…..in case you just tuned in.
Part 1 Here
Part 2 Here
Here’s a recap:
- Our cow had spent her entire milking life on a dairy farm.
She lived with 120 other cows and a wonderful milk pump.
Her electric milk pump emptied her udder in 30 seconds.
I am not an electric milk pump.
It takes me 10 minutes to empty an udder – with help – on a good day. Go here to read about that.
Faith got a bad case of mastitis. Go here to read about that.
Now that we are all on the same page………
Next, our vet came to the rescue.
He instructed us give her a 7 day treatment of excellent antibiotics (teat infusion) to clear up the mastitis. After the 7 days of treatment we gave her an infusion that dried up her milk and supplied an antibiotic that would stay in her udder while she was dry. Go here to read all about teat infusion & how to do it.
It was about time for us to dry her off anyhow. She was expecting her calf in a few months.
Dairy cows are dried off a couple of months prior to calving so they can have a rest. It gives the cow’s body a rest from producing milk. It also helps provide a healthy start to that little one.
Faith got some rest, so did her udder. She had an adorable bull-calf named “Henry” 2 months later.
When Faith’s milk returned it was good. It was orange and thick and disgusting (normal, cow colostrum); however, it was mastitis free….
For more on what to expect the first week after your cow calves go here.
For the 10 months we “shared” milk with Henry we were able to keep the mastitis at bay. It was a glorious time full of ice cream and butter and all things dairy.
After Henry left the farm to go to “freezer camp” (more on eating the Animals you Raise here) our battle with mastitis resumed. Ugh.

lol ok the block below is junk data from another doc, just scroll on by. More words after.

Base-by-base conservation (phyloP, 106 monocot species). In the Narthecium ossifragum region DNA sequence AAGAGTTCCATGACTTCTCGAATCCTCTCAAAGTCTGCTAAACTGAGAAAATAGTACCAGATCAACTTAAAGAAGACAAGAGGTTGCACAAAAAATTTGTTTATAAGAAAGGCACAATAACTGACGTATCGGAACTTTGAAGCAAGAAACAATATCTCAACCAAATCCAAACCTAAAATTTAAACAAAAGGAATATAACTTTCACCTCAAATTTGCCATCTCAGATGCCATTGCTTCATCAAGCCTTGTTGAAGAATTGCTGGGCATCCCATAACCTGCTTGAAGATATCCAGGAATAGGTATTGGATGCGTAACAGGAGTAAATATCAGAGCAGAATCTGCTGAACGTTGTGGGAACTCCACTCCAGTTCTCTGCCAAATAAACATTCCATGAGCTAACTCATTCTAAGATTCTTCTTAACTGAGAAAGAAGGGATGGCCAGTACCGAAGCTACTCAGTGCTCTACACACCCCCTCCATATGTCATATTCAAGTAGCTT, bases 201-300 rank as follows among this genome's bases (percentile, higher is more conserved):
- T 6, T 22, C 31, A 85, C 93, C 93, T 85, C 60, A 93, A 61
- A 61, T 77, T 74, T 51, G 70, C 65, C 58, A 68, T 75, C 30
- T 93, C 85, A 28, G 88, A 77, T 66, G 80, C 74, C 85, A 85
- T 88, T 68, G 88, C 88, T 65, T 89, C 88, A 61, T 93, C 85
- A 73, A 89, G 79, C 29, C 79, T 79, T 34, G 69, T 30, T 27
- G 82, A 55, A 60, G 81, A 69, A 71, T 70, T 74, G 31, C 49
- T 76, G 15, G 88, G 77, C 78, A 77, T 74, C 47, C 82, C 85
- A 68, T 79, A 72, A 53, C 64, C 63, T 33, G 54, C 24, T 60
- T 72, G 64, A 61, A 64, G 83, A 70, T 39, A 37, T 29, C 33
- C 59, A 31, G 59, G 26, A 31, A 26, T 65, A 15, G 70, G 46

I wish I could say that it was easier or had a happy ending, but it doesn’t. Sorry.
We successfully lived with Faith’s recurring, staph, mastitis for years. She had 2 more calves join her (Crumple and then Norman) before she died in 2015. Crumple and Norman (her next calves) were never as successful as Henry was at keeping mastitis away.
I suppose Crump & Nor could taste the difference, for they both avoided the infected quarter. Annoying right?
The good news is that with a little ingenuity and determination you can live with mastitis.
One of our most successful remedies was to milk the 3 healthy teats with an electric milker and let the calf have the 4th (infected one). It is a bit tricky to pull off and you must be sure to continually check the udder to be sure the calf is emptying it & it’s not sick.
To see exactly how we did it go here.
Faith died in 2015. She was a great cow that we will never forget. She was a part of our family and taught us more about milking and love than any other animal before or since.
To read more about our battle with mastitis and how we have managed:
- go here– Help! My Cow May Have Mastitis!
- go Here – What Causes Mastitis?
- go Here – What is a Good Mineral Program?
- go Here – 9 Reasons to Get a Jersey Cow and 3 Reasons Not to
- go Here – How to Stop Your Cow From Holding Up Milk